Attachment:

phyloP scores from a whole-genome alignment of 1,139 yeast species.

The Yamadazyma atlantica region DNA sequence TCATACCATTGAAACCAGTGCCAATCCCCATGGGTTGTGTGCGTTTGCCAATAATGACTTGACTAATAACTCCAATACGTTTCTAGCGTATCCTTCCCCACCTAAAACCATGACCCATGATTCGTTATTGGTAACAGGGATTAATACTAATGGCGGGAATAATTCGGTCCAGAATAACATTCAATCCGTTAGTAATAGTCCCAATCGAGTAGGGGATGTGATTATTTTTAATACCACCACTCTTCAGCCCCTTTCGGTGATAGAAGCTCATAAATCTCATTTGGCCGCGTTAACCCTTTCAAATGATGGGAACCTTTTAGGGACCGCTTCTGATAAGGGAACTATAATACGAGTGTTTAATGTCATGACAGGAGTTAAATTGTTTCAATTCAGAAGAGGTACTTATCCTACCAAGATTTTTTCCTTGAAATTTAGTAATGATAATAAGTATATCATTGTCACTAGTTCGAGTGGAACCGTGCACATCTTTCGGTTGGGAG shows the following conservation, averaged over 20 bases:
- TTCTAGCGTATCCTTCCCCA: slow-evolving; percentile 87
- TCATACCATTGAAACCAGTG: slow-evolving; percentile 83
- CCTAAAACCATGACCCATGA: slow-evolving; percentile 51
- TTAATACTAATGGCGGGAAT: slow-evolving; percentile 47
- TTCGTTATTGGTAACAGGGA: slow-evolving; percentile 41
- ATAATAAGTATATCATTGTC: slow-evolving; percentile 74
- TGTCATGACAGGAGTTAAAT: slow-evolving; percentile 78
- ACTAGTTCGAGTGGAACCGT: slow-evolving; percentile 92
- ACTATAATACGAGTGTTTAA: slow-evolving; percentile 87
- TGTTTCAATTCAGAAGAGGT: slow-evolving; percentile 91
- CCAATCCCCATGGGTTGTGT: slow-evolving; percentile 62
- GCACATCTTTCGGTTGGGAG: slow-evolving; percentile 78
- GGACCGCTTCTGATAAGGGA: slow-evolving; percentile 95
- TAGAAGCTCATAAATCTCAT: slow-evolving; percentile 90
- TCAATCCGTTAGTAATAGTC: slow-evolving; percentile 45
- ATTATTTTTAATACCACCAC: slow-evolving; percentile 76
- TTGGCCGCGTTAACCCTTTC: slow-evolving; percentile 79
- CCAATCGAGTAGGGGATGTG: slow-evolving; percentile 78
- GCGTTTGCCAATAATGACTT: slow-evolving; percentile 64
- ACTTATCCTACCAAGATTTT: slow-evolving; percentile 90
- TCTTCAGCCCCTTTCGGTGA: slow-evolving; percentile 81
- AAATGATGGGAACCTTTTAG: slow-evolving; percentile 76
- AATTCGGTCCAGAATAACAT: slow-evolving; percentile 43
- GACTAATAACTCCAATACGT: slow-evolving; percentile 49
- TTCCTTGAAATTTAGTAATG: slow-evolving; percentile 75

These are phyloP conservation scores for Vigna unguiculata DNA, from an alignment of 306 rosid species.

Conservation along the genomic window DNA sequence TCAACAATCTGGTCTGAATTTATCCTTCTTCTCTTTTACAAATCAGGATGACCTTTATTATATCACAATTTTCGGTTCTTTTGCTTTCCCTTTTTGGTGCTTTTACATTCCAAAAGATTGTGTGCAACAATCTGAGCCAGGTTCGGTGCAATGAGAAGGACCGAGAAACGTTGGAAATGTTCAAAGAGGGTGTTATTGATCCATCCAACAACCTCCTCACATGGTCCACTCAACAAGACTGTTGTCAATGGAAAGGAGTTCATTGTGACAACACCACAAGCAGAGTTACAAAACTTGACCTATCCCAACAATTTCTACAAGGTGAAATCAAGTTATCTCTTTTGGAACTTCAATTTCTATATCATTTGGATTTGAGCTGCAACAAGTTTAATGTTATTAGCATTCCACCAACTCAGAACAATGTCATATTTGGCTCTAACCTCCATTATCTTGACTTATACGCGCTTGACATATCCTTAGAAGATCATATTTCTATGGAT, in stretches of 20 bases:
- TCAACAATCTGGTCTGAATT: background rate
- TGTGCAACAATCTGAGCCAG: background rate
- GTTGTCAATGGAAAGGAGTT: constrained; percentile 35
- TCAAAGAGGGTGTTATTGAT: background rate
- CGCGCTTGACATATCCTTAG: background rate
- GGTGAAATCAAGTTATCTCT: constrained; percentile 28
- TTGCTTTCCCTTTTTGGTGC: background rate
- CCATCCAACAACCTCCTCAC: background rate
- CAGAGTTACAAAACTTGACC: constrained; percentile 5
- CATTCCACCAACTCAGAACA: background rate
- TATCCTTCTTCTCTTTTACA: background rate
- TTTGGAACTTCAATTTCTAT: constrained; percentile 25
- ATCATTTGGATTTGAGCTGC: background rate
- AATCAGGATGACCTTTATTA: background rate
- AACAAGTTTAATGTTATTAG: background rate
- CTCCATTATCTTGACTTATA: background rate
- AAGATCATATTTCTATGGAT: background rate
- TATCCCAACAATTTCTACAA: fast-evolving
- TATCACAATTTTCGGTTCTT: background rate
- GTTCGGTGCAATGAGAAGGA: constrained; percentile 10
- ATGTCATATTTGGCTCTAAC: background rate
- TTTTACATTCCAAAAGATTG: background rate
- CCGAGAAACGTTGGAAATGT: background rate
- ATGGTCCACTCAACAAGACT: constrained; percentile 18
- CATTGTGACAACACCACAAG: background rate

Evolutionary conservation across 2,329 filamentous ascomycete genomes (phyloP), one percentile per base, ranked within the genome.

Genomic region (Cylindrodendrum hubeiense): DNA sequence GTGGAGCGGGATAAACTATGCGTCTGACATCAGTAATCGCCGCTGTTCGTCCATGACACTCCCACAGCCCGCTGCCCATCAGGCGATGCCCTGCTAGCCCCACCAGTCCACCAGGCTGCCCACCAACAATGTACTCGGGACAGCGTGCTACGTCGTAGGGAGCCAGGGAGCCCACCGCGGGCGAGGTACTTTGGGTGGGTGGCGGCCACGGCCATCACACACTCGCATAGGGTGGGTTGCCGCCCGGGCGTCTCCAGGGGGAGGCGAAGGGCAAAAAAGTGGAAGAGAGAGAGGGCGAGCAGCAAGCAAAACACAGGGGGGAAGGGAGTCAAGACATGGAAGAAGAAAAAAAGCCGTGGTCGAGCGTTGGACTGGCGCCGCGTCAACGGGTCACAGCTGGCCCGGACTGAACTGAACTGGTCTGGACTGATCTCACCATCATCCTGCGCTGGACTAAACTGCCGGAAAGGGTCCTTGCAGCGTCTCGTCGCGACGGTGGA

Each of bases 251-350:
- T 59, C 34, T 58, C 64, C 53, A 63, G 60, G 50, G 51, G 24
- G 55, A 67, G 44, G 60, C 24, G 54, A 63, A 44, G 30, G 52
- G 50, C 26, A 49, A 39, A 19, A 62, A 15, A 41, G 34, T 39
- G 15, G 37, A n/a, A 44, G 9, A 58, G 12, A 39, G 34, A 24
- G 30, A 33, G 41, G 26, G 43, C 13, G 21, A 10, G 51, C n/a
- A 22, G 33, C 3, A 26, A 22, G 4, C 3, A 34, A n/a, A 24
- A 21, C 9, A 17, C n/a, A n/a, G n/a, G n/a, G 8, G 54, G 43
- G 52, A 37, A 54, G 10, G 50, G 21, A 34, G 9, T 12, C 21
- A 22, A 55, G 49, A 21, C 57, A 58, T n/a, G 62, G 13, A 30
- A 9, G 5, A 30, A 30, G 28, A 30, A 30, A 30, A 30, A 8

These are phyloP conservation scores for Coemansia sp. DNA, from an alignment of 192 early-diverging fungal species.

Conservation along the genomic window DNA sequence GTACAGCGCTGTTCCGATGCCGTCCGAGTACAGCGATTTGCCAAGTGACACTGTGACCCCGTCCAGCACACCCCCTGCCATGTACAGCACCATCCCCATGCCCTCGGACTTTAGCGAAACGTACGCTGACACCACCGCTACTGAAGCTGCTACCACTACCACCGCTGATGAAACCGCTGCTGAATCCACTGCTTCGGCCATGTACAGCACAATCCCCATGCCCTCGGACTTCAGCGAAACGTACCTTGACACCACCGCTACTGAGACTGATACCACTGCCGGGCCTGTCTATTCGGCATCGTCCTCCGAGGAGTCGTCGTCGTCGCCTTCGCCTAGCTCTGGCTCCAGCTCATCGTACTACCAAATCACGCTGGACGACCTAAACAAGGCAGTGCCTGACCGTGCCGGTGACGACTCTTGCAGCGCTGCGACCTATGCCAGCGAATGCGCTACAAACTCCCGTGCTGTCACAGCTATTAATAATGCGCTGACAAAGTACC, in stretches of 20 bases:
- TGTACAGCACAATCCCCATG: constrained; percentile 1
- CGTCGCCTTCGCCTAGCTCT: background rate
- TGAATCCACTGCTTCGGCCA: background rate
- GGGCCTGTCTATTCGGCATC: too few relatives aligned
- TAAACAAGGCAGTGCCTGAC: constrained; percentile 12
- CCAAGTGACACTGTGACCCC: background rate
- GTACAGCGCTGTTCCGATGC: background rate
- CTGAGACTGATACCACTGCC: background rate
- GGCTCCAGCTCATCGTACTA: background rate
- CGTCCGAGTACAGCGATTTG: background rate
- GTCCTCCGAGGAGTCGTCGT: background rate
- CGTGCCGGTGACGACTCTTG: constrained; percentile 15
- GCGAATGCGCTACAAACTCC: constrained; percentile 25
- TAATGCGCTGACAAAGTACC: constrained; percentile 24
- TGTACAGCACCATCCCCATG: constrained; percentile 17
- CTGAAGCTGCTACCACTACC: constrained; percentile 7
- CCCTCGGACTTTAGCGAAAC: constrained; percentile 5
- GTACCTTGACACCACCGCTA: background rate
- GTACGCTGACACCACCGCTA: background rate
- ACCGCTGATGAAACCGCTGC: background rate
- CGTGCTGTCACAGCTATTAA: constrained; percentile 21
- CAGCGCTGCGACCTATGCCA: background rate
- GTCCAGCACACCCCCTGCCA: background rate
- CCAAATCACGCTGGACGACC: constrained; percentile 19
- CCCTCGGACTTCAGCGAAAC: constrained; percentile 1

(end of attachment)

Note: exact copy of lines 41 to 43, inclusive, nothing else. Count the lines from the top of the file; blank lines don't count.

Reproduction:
- TTTGGAACTTCAATTTCTAT: constrained; percentile 25
- ATCATTTGGATTTGAGCTGC: background rate
- AATCAGGATGACCTTTATTA: background rate